They divided these leaders into five types of Management Style : The Impoverished, Country Club, Task, Team, and Middle of the Road.


2.3 - The Situational Model (Type III)

Fiedler studied this approach and identified the two main factors of the situation or context that determines the behaviors of the leaders.
In one side we have the group's organization and structure, the objective of the tasks, the actual norms and process of decision-making.
On the other side the relationship between the leader (personality, experience, motivations) and the people (personality traits and knowledge).


This new vision on Leadership without being focused on the personality characteristics, analyses the adequacy of the actions of the leader in terms of the situation as a constraint.
Fiedler isolated three variables of contingency in the situation conditioning the leader's behavior and capacity:

  • The formal authority of the leader is related to the hierarchic position.
  • The way the task is organized linked to the structure and means involving the activities.
  • The interrelationship between the leader and the people observable in the acceptance of his/her Leadership and the climate generated in the group.

2.4 - The contingency model (Type IV)

Another model of situational Leadership that was developed by Ken Blanchard and Paul Hersey that refers to the adequacy between the type of leadership exercised and the stage of development of the subordinates, and that show the possible changes of behavior in the leader and that will allow to develop the people until that they can, want and have control over their work.


In the next post on the Characteristics of Leadership we will also learn how each leader can improve and develop their abilities to lead and at the same time enable the development of people.
Last posts in this series on Social Reality: Violence, Power and Change
Social Reality: Violence, Power and Change

A - Violence:

An Introduction to Violence
The Concepts of Violence, Aggression, and Aggressiveness
The Theories on Violence
The influencers of Violence -Part One - Culture and Social Context
The influencers of Violence -Part Two - Social , Cognitive and Environmental Factors
The ascend of Today's Violence

B -Power:

What is Power? - Introduction
The Nature of Power The Dynamics of Power:

Articles from the next series of posts about Social Reality, Violence, Power and Change:

  • Part 3 - Characteristics of Leadership
  • Part 4 - The Relation in Leadership
  • Part 5 - Decision-making and Leadership
The Effects and Consequences of Power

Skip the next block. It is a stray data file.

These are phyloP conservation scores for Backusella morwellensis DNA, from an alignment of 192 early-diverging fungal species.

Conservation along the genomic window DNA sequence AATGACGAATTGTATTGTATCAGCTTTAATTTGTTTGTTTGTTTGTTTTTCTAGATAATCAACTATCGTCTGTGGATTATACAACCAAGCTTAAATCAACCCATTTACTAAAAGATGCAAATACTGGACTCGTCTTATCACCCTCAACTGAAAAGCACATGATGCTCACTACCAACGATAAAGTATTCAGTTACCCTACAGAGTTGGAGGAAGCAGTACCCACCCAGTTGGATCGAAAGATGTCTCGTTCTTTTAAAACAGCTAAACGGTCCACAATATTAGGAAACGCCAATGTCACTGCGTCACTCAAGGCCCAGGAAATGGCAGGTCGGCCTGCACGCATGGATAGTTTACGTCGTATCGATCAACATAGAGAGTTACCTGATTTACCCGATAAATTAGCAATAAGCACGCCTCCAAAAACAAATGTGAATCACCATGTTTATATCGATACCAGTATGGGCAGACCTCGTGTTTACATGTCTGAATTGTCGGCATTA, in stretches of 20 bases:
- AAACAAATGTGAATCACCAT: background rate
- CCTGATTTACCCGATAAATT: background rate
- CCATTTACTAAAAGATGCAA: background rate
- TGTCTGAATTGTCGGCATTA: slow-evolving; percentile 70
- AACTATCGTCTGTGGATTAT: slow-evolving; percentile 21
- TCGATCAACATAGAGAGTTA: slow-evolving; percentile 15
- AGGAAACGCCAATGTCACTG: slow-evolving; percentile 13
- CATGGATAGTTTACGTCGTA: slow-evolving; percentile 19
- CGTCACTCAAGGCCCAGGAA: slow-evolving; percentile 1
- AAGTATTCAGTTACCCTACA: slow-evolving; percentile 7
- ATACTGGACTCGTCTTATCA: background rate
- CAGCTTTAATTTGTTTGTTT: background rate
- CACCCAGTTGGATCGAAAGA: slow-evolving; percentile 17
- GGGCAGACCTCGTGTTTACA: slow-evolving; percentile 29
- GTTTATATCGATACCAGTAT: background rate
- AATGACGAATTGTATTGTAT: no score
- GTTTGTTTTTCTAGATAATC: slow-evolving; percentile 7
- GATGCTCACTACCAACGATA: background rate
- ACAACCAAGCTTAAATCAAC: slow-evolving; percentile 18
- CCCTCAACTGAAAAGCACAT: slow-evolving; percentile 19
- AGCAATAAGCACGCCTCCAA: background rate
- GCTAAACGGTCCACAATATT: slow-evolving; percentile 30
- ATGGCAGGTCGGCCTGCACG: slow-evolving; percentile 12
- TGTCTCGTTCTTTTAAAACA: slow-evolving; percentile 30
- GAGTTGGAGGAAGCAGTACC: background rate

C - Change:

Change and Culture
The Theories and conceptualization of Change
Factors determining Change
The ways of Change
Social Change

References consulted:

Les concepts fondamentaux de la psychologie sociale - Gustave-Nicolas Fischer
La psychologie sociale - Gustave-Nicolas Fischer
The social-violence dynamics, Power, change - Gustave-Nicolas Fischer Planeta / ISPA, 1980
Gustave-Nicolas Fischer is Professor of Psychology and Director of the Psychology Laboratory at the University of Metz.
French, J. R. P., & Raven, B.H. (1959). The bases of social Power.
Raven, B. H. & Rubin, J. Z. (1976). Social psychology: People in groups
Castel, R. The metamorphoses of the social question. Voices, 1998.
Moscovici, S. (1976). Social influence and social change. London: Academic Press
Michel Foucault, Discipline and Punish: The Birth of the Prison
Festinger, L. (1954). A theory of social comparison processes.
French, J. R. P., Morrison, H. W., & Levinger, G. (1960). Coercive Power and forces affecting conformity
Dahl, R.A. (1957), The Concept of Power.
Giddens, Anthony, Capitalism and Modern Social Theory: An Analysis of the Writings of Marx, Durkheim and Max Weber, 1971.
Grabb, Edward G., Theories of Social Inequality: Classical and Contemporary Perspectives,1990.
Weber, Max, Economy and Society: An Outline of Interpretive Sociology, 1968.

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Yeah, incredible how many leaders all over the world have this war advocating attitude. Of course especially in the economically leading countries. In combination with the people's manipulation into the worshipping of their leaders as their rescuers, no wonder that the emulation of the leaders' war mindset creates a violent society..

When the country has a popular independence over the system of government
The country will develop a high cadence pattern
But when there is no independence of the system of government, the state becomes a very paragraph

Decision-making can be regarded as an outcome or outcome of a mental or cognitive process that leads to the selection of an action path among several available alternatives. such as using the approach of intuition, experience, fact, authority, logic or rational. Using this method every decision-making process always produces a final choice.